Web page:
MOUNT PLEASANT — What may be the last mobile home park in the Mount Pleasant area is about to close, clearing the way for a new subdivision, and some remaining tenants are struggling with the financial peril that comes with owning a home on rented land.
The family-owned Watts Mobile Home Park has existed for about 40 years along Six Mile Road, predating the town's northward expansion.
Now it's surrounded by new subdivisions, and its dirt road where manufactured homes sit beneath live oak and pecan trees will soon become a memory.
"It's kind of like a dagger in my side, really," said Eric Snyder, 41, who has lived at Watts Park for 20 years. "This is just the last piece of reality Mount Pleasant's got."
A larger mobile park at Six Mile Road and U.S. Highway 17 years ago became Six Mile Marketplace shopping center, complete with a Hobby Lobby and a Harris Teeter. The original Laing Middle School was also on Six Mile Road — the site is now a Home Depot — and in the 1980s the Snee Farm subdivision was developed just across Highway 17 from the end of Six Mile Road.
For years Watts Park resisted the tide of development washing over Mount Pleasant and remained a place to live affordably. Tenants typically bought their own modular homes and paid $300 monthly to rent the land.
The problem with such living arrangements comes, as it has at several manufactured home parks in the Charleston area, when the business closes down to clear the land for development. It costs thousands of dollars to relocate a manufactured home. There are limited places to take them. Those who would rather sell than move their home are typically offered pennies on the dollar by investors aware that the owners have few options.
"I've gotten offers for $1,500 and $2,000," said Jacob Worthington, who bought his home when he moved to Watts Park three years ago. "I paid $10,000 for it and put a lot of work into it."
"I don't know what I'm going to do," said Worthington, who said he's been out of work since the pandemic struck in March and can't afford to move the home.
A Feb. 1 move-out deadline is looming. About half of the 30 tenants, who were notified of the deadline over the summer, have already left.
As growth and development expanded through the greater Charleston area, the closure of mobile home parks, particularly in North Charleston, played out repeatedly. The most dramatic was the closure of Trailwood, a park with more than 400 homes near Charleston International Airport, in 2013.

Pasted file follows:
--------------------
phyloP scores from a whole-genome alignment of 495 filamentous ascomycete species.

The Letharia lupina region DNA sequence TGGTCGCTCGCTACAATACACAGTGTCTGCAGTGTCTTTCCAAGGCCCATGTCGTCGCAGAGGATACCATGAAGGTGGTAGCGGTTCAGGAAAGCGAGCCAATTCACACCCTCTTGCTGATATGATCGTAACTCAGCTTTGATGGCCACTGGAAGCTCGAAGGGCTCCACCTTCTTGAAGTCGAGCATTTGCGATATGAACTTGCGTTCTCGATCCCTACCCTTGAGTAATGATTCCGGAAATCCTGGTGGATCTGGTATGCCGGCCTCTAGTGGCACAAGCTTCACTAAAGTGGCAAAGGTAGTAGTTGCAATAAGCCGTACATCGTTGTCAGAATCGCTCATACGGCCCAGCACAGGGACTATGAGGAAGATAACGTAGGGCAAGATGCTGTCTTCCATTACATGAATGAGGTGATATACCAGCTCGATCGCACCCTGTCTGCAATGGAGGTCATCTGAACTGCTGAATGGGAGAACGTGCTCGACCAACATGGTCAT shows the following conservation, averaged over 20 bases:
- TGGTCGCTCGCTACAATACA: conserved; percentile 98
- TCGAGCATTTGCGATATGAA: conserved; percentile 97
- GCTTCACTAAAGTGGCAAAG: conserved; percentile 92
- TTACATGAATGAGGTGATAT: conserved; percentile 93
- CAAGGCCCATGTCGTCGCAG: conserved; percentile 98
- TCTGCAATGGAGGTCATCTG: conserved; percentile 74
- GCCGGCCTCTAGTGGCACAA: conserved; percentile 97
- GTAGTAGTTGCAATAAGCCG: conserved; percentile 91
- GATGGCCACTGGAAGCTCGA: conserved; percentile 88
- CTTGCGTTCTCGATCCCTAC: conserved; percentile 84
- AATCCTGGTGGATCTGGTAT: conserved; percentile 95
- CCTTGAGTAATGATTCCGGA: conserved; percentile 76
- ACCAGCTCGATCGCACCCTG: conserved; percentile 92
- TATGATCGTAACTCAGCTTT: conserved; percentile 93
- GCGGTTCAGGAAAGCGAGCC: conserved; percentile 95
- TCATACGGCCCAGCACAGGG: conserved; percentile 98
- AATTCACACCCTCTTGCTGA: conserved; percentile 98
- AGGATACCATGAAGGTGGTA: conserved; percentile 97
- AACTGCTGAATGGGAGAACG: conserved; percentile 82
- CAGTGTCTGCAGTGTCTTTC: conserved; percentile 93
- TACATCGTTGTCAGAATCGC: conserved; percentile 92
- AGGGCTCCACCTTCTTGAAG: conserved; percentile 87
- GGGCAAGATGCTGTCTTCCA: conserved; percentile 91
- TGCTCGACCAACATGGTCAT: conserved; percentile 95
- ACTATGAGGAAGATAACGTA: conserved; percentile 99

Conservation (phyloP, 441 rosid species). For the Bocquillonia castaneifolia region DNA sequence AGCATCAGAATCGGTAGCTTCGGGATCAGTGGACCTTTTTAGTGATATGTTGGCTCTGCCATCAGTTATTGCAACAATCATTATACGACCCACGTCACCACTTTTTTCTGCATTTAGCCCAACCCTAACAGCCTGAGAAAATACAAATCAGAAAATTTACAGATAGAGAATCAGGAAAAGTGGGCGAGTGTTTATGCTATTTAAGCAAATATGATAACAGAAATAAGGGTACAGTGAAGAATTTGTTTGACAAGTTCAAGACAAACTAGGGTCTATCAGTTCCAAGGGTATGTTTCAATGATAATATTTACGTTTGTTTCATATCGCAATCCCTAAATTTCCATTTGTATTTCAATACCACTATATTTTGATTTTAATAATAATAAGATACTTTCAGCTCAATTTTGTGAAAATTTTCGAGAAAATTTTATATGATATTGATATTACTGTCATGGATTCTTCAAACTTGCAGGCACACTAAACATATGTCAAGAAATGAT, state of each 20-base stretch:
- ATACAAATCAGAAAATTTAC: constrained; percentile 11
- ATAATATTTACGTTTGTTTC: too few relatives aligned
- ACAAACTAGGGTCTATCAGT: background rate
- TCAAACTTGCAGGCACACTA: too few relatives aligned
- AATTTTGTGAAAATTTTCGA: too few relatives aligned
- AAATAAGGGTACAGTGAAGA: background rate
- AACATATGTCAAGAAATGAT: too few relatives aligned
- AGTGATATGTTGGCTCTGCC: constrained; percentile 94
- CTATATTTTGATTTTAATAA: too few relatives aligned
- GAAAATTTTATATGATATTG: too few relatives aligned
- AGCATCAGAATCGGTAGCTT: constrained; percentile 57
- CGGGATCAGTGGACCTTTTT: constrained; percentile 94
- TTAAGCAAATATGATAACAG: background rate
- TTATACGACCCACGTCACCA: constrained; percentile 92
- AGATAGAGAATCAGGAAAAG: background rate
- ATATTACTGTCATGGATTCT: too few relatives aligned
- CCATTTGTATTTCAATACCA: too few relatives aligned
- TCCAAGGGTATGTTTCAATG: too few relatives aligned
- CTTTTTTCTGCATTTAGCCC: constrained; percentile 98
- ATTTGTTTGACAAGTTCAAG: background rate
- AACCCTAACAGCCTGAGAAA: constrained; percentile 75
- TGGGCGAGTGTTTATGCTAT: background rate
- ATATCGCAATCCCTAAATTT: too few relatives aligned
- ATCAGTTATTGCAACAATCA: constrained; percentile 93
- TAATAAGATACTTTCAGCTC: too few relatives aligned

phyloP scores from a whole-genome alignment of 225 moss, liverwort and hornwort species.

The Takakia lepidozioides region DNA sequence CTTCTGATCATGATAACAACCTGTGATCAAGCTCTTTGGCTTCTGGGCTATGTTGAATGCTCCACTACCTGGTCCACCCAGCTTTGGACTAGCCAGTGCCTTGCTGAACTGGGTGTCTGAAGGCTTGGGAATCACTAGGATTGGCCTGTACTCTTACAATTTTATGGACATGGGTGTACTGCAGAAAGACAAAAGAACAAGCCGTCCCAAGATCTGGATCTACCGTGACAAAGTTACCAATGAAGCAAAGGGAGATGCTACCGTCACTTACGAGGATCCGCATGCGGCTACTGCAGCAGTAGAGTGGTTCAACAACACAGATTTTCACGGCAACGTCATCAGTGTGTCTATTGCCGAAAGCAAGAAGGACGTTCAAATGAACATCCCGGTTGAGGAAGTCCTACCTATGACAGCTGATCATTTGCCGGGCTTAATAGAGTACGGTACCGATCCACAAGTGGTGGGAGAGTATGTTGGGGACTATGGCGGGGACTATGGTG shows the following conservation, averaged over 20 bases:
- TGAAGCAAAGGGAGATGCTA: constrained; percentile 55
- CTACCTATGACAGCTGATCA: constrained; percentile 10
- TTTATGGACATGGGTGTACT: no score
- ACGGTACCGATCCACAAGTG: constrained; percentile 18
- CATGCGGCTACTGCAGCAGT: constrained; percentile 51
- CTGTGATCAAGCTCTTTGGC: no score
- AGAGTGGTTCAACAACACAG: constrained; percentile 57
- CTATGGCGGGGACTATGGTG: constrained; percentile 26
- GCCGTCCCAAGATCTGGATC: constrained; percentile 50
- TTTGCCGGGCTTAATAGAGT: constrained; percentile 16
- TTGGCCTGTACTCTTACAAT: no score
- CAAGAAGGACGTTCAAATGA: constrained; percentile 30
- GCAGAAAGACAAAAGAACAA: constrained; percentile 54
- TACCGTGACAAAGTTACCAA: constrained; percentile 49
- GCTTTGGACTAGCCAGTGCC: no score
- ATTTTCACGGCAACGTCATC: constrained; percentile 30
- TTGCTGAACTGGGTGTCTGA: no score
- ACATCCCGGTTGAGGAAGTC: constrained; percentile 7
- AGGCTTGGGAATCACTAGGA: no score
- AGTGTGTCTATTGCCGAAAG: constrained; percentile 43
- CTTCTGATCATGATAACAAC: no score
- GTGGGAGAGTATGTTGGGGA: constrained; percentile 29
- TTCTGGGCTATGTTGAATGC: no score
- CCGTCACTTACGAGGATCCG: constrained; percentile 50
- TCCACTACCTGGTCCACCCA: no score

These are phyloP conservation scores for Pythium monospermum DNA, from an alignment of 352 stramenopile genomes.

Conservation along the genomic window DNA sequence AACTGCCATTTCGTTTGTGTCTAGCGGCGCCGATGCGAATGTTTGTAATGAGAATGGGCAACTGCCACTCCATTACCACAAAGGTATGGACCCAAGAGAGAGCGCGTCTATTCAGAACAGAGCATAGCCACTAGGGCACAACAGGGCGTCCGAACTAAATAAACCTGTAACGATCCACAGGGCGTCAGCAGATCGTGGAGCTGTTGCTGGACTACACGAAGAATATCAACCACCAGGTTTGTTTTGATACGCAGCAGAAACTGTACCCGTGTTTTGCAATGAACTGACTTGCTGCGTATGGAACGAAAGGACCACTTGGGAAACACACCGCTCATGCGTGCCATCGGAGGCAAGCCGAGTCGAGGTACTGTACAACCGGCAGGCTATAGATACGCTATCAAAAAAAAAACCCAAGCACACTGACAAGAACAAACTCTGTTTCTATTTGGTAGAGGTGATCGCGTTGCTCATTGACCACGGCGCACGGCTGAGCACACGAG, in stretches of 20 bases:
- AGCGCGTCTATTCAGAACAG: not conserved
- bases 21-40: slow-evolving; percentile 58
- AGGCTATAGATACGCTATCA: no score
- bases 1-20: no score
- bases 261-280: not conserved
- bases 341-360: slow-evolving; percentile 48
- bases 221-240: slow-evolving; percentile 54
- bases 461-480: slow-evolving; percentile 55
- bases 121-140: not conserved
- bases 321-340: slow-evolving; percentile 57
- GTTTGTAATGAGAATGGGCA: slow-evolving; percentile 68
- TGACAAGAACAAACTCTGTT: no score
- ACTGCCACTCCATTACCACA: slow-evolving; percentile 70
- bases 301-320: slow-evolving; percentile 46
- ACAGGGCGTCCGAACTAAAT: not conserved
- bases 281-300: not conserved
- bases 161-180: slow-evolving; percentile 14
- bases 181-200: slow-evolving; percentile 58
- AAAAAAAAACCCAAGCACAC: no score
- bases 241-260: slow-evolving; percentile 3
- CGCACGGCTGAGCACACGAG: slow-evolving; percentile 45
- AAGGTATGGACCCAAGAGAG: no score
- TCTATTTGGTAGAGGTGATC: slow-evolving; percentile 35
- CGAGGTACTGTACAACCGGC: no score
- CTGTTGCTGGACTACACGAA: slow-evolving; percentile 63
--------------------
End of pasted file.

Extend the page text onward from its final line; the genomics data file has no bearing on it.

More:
The Watts family has owned its mobile home park for two generations and decided to close the business and annex the land into Mount Pleasant "due to the health and personal circumstances of the owners," according to a statement provided in response to written questions.
"The family would like to see the property redeveloped in a way that remains family-friendly and that preserves the Lowcountry atmosphere along the oaks," the Watts family statement said. "Annexation and rezoning would help guide future development."
Park resident Emily Pelletier said the Watts family "have been super nice" and gave residents more than six months' advance notice about the closure of the park, although the tenants are all on month-to-month leases. Still, she said her home is too old to move, so she and her husband and their two rescue dogs are looking for a new place to live.
"We're going to have to move out of Mount Pleasant," she said.
Watts Park isn't actually in Mount Pleasant but rather is surrounded by it. The mobile home park sits in unincorporated Charleston County, and now the owners have asked to have the 11.5-acre property annexed into the town and rezoned for single-family homes.
The initial request was denied, partly because a high-density zoning was requested that would allow for houses on lots as small as 4,000 square feet.
“Of course, a big issue there was, what happens to the residents there," said Jeff Ulma, Mount Pleasant's planning director. "There were lots of concerns about displacement.
“It’s private property, so it’s the owner’s decision what to do with it," he said. "It’s like when a developer decides to redevelop a shopping center where there are tenants with leases."
A revised annexation and zoning request, calling for minimum 8,000-square-foot lots — about five houses per acre — goes before the town's Planning Commission on Wednesday.
Those seeking to develop property in the East Cooper area typically need to annex into Mount Pleasant in order to get water and sewer service to serve the new homes or businesses. Watts Park uses septic systems.
"Once the tenants are relocated and annexation and rezoning are approved, the owners will consider selling the land in the future," the Watts family said.
Snyder said it's been a nice, quiet place to live, and his 14-year-old daughter has grown up there with him and his wife. Now, with Feb. 1 looming, they are rushing to finalize plans to leave.